IJA Type 95 Light Tank “Ha-Go” Early Production - Smart Kit
Reviewed by Luke Pitt
|Stock Number and Description||Dragon Models Limited 1/35 scale ‘39-‘45 Series Kit No. 6767; IJA Type 95 Light Tank “Ha-Go” Early Production - Smart Kit|
|Media and Contents:||203 in grey styrene, 51 etched brass, 6 clear styrene, 2 DS Plastic track runs)|
|Review Type:||First Look|
|Advantages:||High level of detail; excellent surface features; precise fit|
|Disadvantages:||No link and length tracks.|
Dragon's 1:35 scale Type 95 Japanese tank is presented in a standard box with a first class illustrationof a group of tanks progressing down a road in Malaya in 1941 adorning the box top lid. In fact, this illustration is one of the best “in action” tank illustrations that I have seen.
The kit comprises 203 plastic parts (6 of which are clear), 51 photo etch parts and 2 lengths of flexible DS tracks.
The lower hull is moulded as a plastic tub and has full underside detail. The rivet detail on this moulding is some of the best that I have ever seen on a plastic model.
The road wheels are very well detailed with the hubs exhibiting superb detail. The inclusion of the “sealing wires” between the bolt heads on the road wheels is noteworthy as this feature is prominent on Japanese tanks of the period but not often rendered. They are however a tad thick. The rubber portion of the road wheel feature faint manufacturer's marks (in Japanese) but I am told they don’t really describe anything. The drive sprockets are presented in two halves and have detail on both sides of each sprocket. The characteristic boomerang shaped bogie assemblies are well done but you may need to leave off one of the photo etch spacers to achieve a snug fit.
The kit is supplied with two soft full length vinyl track mouldings and are quite simply breath taking in their execution. Not only are the guide teeth hollow but the end connectors are hollow as well.
From my experience the characteristic “sag “of most Japanese tanks is almost impossible to achieve in this medium but the upside is that the tracks can be glued together with normal plastic cement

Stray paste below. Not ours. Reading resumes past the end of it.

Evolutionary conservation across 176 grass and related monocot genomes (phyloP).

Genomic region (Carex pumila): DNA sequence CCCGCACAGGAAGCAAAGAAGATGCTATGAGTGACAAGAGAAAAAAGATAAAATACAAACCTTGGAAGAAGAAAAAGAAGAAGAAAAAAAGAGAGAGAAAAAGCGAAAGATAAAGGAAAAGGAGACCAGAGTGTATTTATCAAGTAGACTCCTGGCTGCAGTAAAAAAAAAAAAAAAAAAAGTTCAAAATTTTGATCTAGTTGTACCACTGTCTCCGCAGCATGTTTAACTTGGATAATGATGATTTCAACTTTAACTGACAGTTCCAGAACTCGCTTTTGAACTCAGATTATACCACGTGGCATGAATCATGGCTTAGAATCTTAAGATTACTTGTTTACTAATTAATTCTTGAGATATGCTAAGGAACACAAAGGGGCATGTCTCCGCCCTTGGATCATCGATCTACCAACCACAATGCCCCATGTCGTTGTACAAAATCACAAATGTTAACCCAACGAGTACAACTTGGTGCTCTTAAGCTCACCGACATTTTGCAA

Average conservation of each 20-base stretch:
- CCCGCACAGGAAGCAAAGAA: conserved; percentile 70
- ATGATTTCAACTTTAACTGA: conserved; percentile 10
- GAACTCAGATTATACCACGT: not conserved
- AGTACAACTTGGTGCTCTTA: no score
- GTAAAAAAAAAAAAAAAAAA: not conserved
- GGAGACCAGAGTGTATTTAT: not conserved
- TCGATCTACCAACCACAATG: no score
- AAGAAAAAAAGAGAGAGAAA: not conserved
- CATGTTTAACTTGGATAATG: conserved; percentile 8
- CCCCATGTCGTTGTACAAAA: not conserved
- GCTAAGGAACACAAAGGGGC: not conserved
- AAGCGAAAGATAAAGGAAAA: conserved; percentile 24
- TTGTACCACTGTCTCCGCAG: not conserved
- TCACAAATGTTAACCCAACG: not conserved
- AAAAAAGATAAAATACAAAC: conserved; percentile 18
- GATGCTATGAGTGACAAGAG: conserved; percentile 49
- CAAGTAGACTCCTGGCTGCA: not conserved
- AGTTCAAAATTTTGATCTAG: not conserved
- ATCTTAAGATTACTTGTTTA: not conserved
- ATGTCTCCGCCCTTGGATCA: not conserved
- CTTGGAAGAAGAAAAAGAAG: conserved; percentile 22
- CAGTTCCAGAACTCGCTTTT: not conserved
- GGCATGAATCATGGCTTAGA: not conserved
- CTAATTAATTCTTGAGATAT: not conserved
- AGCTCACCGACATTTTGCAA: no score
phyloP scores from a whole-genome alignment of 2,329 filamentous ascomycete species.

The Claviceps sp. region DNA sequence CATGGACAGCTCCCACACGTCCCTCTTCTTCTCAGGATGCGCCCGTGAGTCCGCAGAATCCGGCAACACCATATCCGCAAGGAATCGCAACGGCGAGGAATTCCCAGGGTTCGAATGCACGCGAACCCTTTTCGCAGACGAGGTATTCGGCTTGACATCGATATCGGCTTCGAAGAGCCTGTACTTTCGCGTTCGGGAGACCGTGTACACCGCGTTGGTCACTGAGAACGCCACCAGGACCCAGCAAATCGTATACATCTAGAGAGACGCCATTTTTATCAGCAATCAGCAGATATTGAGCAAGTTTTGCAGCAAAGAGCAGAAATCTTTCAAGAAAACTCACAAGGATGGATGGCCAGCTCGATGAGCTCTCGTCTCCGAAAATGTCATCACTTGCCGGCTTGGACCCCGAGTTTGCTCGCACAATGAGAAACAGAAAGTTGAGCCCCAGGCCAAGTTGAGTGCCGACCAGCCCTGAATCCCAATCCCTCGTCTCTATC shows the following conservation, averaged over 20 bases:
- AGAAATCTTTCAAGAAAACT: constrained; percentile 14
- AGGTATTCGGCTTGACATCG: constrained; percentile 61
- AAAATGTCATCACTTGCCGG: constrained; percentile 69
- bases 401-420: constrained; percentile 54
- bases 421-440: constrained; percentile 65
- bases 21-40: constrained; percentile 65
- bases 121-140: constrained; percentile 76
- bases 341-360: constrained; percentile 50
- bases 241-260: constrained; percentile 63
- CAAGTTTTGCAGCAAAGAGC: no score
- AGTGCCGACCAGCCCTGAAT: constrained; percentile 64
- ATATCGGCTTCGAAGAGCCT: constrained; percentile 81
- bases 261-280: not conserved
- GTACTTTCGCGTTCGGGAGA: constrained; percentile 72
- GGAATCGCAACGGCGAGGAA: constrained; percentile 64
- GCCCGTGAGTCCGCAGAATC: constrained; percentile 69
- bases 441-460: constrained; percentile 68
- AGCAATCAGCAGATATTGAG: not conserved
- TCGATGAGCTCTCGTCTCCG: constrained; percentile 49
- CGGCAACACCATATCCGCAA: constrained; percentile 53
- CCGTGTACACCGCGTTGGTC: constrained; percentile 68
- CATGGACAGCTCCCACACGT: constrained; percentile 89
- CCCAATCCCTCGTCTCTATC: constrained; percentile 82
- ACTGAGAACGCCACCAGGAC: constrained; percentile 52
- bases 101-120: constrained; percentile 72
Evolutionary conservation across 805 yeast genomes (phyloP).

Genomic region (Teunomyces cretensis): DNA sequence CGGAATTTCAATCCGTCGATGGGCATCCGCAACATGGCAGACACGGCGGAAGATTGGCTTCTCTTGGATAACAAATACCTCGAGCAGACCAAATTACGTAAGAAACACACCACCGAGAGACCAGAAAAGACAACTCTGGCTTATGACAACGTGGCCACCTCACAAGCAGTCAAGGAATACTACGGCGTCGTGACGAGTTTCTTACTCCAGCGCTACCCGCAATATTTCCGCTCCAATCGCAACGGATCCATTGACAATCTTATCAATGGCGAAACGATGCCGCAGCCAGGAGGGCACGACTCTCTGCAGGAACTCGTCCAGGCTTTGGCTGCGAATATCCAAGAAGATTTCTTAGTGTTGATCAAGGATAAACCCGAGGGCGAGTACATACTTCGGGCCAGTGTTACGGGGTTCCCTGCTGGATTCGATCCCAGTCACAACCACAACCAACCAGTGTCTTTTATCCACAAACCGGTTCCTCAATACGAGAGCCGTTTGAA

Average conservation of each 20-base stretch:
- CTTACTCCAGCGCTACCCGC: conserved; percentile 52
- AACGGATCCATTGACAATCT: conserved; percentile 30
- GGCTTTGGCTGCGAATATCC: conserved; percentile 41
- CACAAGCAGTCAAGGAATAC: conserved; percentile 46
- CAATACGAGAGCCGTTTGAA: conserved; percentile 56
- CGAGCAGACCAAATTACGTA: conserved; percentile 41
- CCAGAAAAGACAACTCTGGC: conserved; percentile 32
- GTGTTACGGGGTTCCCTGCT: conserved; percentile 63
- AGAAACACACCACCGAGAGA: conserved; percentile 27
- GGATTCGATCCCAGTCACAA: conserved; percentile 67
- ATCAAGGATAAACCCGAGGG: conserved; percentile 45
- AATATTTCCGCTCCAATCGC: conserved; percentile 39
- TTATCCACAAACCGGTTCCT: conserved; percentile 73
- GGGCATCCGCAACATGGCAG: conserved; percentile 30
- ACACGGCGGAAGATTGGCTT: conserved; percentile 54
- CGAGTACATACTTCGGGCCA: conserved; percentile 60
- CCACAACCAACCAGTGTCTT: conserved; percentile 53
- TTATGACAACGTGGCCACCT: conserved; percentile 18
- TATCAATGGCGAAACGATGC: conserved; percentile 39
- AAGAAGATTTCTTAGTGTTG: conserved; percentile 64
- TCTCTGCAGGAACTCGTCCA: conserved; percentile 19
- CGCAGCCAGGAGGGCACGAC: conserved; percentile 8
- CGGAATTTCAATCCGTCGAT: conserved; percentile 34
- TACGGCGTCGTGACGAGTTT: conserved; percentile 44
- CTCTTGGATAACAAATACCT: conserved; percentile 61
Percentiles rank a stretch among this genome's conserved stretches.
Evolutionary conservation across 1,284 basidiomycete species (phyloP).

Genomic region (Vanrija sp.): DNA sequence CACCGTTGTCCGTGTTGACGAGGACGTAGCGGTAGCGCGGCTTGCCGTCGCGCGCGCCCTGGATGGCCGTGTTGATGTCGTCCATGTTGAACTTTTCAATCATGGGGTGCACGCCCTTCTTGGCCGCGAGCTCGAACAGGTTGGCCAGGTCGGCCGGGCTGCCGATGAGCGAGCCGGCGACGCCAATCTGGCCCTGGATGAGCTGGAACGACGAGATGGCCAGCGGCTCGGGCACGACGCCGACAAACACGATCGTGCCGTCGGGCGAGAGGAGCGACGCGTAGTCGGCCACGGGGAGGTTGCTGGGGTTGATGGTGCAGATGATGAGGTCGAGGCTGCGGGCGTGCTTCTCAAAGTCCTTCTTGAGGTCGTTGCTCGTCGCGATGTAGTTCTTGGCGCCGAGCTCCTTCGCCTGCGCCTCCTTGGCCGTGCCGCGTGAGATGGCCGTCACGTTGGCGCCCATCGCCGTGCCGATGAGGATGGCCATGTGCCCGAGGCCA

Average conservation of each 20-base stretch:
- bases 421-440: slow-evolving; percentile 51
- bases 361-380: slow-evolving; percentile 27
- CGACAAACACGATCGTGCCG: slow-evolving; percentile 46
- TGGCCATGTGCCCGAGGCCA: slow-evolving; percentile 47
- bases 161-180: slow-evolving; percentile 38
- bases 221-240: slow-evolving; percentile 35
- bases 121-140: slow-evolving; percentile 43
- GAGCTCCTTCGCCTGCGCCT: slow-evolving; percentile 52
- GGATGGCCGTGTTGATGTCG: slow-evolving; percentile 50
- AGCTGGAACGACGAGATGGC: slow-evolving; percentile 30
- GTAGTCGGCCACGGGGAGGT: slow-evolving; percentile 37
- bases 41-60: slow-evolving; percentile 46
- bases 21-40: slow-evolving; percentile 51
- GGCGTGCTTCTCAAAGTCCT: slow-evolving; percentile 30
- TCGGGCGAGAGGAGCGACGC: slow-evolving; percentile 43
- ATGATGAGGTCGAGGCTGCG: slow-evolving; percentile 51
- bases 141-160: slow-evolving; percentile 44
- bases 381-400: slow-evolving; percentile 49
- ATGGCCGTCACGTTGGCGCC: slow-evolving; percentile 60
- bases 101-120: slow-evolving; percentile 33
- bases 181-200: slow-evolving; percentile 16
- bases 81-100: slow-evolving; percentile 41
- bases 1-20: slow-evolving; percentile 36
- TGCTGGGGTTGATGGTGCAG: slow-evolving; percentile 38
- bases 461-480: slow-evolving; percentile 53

The upper hull comes as a separate central superstructure, with the front plate and rear engine access panels as separate pieces. The rivet heads and weld beads on the hull are accurate in both size and shape. These two features are some of the best renditions I have seen on a plastic kit for quite some time and are a credit to the designers involved. The front hull inspection hatches and rear engine compartment doors are also separate parts; this presents the possibility of showing some internal detail for some future aftermarket sets that may arrive in the future.
The turret is split into two pieces with the main section presented as one piece item with some wonderful weld bead and bolt head detail in evidence. There is a wealth of detail on the turret ring itself. The main turret hatches are supplied as two pieces and very well detailed but just a little thick, that being said however, I don’t think a plastic molding could produce hatch in a scale thickness as these were incredibly thin on the real vehicle.
There are separate grab handles for the hatch and the turret moulding, in particular, features subtle weld seams. The grab handles are, in my view, a little overly thick and would be best replaced with thin wire bent to shape.
The gun breech and associated hardware is worth mentioning as it is the best rendered example of this assembly I have seen in any scale. The gun barrel, for example, has a wonderful taper that is so good a replacement barrel would be a waste of money. The machine guns supplied are equally well done and are a marvel to look at.
The kit is supplied with a photo-etched fret that includes items like the muffler guard road wheel inserts. Most of this is well done but I feel the muffler guard is a bit too thick.
Markings are included for four vehicles, each in the standard four colour camouflage of the period with one operating out of Malaya in 1941, one located in Manchuria in 1944, one from the 7th Tank Regiment in the Philippines in 1942 and lastly one from the 13th Tank Regiment located in China.
The model is a first class effort and a credit to both Dragon and the designers, as it is both accurate in shape and a vast improvement on the now 20 year old Fine Molds kit. Of particular note is the variety of options included. The hatches may be modelled in either open or closed positions. The machine guns in particular are incredibly well detailed. and the main gun can be positioned off center either to the right or left just like the real vehicle.
The only negative I can see is the omission of individual tracks. But really, 1:35 scale armour kits don’t come much better.
Thanks to Dragon for the review sample.